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Major Problems, Issues & Trends Facing Prisons Today

Major Problems, Issues & Trends Facing Prisons Today
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  • 0:04 Major Prison Issues
  • 0:40 Prison Overcrowding
  • 4:01 Mentally Ill Inmates
  • 6:56 Private Prisons
  • 9:25 Lesson Summary
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Lesson Transcript
Instructor: Ashley Dugger

Ashley is an attorney. She has taught and written various introductory law courses.

There are several problems, issues, and trends facing prisons today. This lesson addresses three major prison matters: overcrowding, mental health care, and privatization.

Major Prison Issues

Overcrowding. Gang activity. Health care. Mental health care. Racism. Assaults. Privatization. These are just a few of the major problems, issues and trends facing prisons today.

Many Americans believe our prison system is broken, while others believe the system is moving in the right direction. Let's take a closer look at three of the most heavily debated prison matters: prison overcrowding, mentally ill inmates and private prisons.

Prison Overcrowding

The United States has the world's largest prison population, with nearly 2.3 million people currently living behind bars. We have half a million more prisoners than China, even though China has more than four times our overall population.

Why is this? The Great Depression led to an increase in crime and the start of our nation's prison overcrowding crisis. Many of these crimes were classified as crimes of survival, meaning they were crimes committed in order to meet a basic standard of living, such as stealing food or providing fraudulent information in order to get a job. Inmates were crowded into cells originally built for just one person.

By the 1970s, conditions worsened. This marked President Nixon's War on Drugs. He increased the size and presence of drug control agencies and authorized aggressive law enforcement actions, such as mandatory sentencing and no-knock search warrants.

The War on Drugs was followed by other 'get tough on crime' laws, like three strikes laws. These laws became popular in the 1990s and order mandatory life prison sentences for offenders convicted of three felonies.

As a result of these measures, the United States saw a 500% increase in inmate population between 1970 and 1999. Our prisons became dangerously overcrowded, and some inmates began to fight back.

For example, California inmates filed multiple lawsuits and staged a lengthy hunger strike to protest overcrowding. California's prison population had grown to nearly twice its designed capacity. In 2011, the United States Supreme Court ruled that California was violating prison inmates' constitutional rights by endangering their health and safety. California was ordered to reduce its prison population by tens of thousands of inmates within two years but was later given a two-year extension.

Much of California's overcrowding has been attributed to the harsh drug laws and their three strikes law. For example, 9,000 offenders are serving life sentences due to three strikes, including many whose third conviction wasn't a serious or violent crime. One person's third strike was attempting to steal a pair of work gloves from a Home Depot.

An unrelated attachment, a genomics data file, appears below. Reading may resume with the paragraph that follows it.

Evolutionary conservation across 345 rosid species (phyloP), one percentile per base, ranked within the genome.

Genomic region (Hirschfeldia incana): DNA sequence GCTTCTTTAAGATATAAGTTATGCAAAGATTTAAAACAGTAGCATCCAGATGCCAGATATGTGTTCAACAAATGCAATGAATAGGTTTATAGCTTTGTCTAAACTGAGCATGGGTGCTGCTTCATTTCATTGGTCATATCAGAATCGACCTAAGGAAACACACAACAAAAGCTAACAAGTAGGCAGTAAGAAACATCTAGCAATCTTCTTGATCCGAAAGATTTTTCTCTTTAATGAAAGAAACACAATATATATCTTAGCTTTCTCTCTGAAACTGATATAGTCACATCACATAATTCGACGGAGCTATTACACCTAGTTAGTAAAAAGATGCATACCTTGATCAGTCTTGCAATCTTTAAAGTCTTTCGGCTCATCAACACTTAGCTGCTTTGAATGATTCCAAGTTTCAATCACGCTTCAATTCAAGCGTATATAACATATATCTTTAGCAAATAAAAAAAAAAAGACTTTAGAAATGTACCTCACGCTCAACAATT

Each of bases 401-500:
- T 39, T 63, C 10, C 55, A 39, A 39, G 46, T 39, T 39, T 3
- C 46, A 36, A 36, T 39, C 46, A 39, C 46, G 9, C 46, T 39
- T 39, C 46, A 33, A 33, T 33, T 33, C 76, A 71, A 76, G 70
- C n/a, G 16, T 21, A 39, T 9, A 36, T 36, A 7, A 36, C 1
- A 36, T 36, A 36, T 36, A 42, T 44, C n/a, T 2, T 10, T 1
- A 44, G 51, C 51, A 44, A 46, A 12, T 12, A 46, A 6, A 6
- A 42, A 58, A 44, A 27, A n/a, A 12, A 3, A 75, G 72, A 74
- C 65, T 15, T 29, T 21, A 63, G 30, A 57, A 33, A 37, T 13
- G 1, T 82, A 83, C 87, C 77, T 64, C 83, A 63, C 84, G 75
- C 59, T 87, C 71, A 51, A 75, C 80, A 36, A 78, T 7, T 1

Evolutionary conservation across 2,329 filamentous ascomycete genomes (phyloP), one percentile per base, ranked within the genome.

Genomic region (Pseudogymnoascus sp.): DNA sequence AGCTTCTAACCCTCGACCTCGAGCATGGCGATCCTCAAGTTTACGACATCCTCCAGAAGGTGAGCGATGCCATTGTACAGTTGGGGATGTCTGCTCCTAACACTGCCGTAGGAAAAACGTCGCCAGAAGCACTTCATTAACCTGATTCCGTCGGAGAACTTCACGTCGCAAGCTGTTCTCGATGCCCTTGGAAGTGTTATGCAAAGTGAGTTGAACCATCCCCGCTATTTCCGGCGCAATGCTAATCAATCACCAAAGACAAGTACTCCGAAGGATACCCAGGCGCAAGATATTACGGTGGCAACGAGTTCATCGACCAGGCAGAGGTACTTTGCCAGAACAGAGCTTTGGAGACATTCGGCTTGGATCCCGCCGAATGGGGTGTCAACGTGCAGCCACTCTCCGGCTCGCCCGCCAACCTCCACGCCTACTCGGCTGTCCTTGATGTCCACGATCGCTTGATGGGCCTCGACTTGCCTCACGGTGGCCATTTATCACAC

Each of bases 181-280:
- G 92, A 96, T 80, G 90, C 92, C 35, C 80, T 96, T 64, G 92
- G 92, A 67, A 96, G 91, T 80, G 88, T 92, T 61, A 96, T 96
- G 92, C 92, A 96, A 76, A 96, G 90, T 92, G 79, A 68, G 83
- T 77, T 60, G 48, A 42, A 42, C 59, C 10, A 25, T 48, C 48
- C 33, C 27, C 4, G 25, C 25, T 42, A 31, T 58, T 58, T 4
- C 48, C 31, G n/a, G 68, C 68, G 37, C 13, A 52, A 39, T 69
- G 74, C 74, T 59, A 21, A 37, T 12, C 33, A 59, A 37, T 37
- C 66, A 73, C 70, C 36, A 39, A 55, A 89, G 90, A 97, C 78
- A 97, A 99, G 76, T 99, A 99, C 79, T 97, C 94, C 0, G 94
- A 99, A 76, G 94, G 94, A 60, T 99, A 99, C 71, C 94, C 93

The citizens of California are doing their part to ease overcrowding. First, they passed Proposition 36, which restricted the use of the three strikes law for nonviolent crimes. Then, more recently, they passed Proposition 47. This measure downgrades many nonviolent felonies, like shoplifting and drug possession, to misdemeanors. Together, these propositions will result in the release of thousands of prisoners and tens of thousands fewer felony convictions each year.

Mentally Ill Inmates

Next, let's look at the rising issue of caring for mentally ill inmates. This includes a wide range of mental health conditions, such as disorders that affect mood, thinking or behavior. Some common conditions include depression, anxiety disorders, schizophrenia and bipolar disorder.

Recent research by the Bureau of Justice Statistics shows that more than half of all inmates have mental health issues. In fact, around 1.25 million prisoners suffer from mental illness. This is over four times the number in 1998.

Studies show that people with mental illness are two to four times more likely to end up in prison. Many experts agree that countless incarcerations can be avoided by proper mental health treatment.

For example, studies show that most mentally ill prisoners are incarcerated for preventable, minor crimes. Many of these crimes are related to homelessness or a lack of basic treatment and resources. Many are convicted of crimes of survival.

But, it's difficult to provide proper care for the mentally ill, when more than $4 billion in funding for mental health services has been cut from state budgets. Many treatment centers have had to turn away patients, and hospitals have had to reduce services. One study showed that there are more people with severe mental illnesses in prisons and jails than in hospitals.

One problem is that mentally ill people often spend more time in jail. These people often await trial and sentencing behind bars rather than being released on bond or being sent to hospitals or treatment centers. This practice sets a troubling cycle into motion.

Studies by the Bureau of Justice Statistics show that most inmates with mental illness don't receive proper treatment while incarcerated. So, while they are originally there for minor crimes, they often experience behavioral difficulties while incarcerated and can't meet the criteria necessary for release.

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